Keep the attention span from waning by using techniques to engage your readers. This can include breaking up text with white space, pictures, bullet points etc. Keeping the tone conversational is an effective strategy, as is peppering your copy with questions posed at your reader. You do want your copy to engage, don’t you?
Don’t assume readers will hire you or buy your product without holding their hand. Simply talking about your amazing service is not enough, you have to have a visual call to action: install a buy button on the side or a scroll bar with your products visually displayed. Make it easy to purchase so the customer doesn’t have to do the work.
This strays from the topic of the static website, but it’s worth mentioning that more people will read your static copy if you also have evolving copy (aka a blog). The more new content you have, the more interesting your website becomes, and the more readers you will attract.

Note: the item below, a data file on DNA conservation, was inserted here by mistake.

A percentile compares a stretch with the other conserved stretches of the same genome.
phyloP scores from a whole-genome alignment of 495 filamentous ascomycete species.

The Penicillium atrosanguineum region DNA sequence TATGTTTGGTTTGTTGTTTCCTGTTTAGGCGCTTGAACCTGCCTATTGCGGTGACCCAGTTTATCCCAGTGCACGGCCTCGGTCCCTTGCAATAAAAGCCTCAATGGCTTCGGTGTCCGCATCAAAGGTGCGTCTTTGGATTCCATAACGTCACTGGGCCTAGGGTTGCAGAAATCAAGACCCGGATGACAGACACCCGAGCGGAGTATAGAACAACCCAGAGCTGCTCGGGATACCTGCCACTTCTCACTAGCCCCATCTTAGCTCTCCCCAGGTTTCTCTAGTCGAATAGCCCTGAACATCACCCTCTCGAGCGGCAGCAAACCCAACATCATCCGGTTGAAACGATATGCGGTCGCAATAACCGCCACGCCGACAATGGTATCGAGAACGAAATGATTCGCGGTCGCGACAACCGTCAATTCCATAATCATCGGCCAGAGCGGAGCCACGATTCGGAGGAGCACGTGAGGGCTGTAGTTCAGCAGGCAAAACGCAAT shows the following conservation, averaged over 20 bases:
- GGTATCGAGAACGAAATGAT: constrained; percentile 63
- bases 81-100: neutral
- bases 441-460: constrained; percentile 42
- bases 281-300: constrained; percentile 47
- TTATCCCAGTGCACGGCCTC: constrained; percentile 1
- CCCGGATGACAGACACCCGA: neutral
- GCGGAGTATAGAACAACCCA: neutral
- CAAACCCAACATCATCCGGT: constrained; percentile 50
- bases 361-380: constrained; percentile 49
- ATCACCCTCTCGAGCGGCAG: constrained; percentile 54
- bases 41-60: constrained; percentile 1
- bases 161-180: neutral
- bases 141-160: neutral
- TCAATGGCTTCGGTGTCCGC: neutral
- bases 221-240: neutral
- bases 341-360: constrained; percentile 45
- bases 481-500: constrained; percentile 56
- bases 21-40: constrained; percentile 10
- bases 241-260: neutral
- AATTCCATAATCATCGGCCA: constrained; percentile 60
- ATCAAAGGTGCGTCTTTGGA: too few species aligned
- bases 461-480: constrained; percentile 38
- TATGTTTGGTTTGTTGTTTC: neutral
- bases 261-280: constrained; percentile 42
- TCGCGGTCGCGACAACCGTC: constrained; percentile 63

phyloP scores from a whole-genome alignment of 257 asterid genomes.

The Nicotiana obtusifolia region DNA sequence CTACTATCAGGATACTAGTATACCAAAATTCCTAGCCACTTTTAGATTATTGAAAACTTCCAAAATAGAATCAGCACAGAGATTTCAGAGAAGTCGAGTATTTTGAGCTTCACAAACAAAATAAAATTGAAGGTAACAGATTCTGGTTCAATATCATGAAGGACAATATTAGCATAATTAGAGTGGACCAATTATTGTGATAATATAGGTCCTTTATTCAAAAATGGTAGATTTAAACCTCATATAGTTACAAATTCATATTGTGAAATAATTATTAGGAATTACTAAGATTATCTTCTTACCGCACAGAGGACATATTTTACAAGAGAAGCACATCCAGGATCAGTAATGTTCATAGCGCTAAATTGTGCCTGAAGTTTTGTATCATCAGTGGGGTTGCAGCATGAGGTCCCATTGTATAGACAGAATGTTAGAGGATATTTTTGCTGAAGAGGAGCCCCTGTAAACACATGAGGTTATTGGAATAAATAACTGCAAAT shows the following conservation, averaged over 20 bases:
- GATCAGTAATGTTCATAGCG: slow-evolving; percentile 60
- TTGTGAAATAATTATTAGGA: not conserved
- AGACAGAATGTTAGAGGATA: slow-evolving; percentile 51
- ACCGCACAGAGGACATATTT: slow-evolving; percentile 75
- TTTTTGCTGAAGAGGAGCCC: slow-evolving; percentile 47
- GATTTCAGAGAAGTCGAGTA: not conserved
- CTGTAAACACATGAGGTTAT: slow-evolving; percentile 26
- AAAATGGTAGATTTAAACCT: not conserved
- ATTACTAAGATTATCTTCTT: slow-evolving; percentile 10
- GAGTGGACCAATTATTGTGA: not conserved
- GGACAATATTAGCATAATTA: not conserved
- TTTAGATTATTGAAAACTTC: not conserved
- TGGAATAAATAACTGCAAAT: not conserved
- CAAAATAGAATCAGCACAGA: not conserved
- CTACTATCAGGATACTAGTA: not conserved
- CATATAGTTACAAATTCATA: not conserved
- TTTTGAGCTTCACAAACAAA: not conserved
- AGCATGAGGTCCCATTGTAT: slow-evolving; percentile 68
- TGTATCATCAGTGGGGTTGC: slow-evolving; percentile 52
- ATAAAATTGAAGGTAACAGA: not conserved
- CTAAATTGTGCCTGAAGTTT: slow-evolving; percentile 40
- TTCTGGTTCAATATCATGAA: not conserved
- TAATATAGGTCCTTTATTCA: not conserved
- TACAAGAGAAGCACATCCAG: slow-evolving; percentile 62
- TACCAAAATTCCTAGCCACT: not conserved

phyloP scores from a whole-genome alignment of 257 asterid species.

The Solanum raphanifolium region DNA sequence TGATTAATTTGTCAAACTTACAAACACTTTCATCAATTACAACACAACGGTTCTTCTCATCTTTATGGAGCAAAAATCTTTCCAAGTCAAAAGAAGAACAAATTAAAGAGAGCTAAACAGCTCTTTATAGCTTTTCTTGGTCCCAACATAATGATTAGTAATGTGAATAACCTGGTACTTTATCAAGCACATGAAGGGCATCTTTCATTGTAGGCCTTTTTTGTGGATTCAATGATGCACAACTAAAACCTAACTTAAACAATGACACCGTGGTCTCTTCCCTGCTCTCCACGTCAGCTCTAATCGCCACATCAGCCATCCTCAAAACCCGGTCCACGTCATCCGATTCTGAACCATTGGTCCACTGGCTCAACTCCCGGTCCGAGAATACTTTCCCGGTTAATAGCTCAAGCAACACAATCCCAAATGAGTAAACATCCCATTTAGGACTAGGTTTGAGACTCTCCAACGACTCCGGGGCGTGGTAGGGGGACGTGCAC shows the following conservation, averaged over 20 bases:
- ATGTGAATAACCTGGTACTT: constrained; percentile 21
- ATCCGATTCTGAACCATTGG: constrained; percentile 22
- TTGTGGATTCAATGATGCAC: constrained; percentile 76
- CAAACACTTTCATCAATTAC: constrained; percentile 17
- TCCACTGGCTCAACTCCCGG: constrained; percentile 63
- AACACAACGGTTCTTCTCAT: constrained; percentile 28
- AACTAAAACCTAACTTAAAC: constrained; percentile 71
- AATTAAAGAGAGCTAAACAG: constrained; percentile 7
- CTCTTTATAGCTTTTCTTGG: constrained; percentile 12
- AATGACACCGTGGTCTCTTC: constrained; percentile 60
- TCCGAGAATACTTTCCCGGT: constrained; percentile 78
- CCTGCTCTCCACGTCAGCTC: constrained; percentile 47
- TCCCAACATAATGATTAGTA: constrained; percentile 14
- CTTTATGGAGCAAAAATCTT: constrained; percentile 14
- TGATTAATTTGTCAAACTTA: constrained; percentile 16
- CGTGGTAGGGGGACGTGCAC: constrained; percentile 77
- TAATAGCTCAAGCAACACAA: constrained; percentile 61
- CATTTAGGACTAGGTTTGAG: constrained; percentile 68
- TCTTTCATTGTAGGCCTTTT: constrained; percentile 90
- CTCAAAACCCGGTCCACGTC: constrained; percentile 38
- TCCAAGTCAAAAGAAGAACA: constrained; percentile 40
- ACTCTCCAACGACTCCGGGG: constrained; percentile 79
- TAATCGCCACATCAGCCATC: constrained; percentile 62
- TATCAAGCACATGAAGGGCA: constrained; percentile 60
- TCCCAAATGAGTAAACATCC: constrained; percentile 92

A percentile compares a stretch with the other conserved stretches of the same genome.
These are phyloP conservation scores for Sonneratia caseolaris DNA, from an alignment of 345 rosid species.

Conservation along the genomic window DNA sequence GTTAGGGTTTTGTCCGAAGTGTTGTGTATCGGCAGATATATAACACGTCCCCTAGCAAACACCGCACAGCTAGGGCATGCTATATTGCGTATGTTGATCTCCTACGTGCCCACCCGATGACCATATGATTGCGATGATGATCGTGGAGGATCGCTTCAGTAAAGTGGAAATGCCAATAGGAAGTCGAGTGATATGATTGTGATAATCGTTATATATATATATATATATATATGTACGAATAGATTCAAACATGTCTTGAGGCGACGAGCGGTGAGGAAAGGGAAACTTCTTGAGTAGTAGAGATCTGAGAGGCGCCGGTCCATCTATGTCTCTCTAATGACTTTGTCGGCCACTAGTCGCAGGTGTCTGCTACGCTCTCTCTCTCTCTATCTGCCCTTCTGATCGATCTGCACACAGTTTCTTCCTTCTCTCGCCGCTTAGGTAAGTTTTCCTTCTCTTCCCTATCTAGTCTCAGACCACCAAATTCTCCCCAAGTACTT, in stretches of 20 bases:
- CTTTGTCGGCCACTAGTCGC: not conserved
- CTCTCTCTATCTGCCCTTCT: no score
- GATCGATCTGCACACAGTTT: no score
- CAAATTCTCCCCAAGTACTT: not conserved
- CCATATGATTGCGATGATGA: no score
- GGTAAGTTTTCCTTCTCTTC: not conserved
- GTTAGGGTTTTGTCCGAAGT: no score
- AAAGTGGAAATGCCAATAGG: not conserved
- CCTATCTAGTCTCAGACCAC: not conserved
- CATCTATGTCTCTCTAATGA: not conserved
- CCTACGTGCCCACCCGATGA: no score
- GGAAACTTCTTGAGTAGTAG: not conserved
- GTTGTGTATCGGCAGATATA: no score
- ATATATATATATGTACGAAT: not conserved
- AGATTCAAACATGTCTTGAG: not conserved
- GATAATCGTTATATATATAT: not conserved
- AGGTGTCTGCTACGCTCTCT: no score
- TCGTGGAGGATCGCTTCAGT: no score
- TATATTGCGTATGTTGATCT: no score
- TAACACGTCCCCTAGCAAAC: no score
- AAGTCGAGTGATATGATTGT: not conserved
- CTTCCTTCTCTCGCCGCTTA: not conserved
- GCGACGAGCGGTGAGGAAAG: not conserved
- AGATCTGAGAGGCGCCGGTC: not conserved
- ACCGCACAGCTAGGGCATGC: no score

There is obviously no magic formula to producing perfect website copy. If you ignore all that is above, keep in mind this last rule:
Write with your ideal customer in the back of your mind at all times. Write so that they will find your content easy to read, engaging, and persuasive.
What do you think? Did I give a good start on the benchmarks of effective website copy? Did I miss anything you consider to be extremely important? Please leave a comment and let me know what you think.
p.s. I have a guest post up at Design*Sponge today on using a blog to grow your business. Check it out.
As a bonus afternoon post, I thought we could discuss a topic that is very important but doesn’t often get a lot of recognition. Your About page.
As I’ve mentioned before, personality is a big draw when using social media, and your About page is the perfect place to put as much personality into your website as possible. You can write all about you in your voice and put your picture and make everyone who reads it love you.
But there’s more to the About/Bio page than personality. This is also the page where you are going to advertise your skills and what makes you more qualified than your competitors. This is where you’re going to sell your business.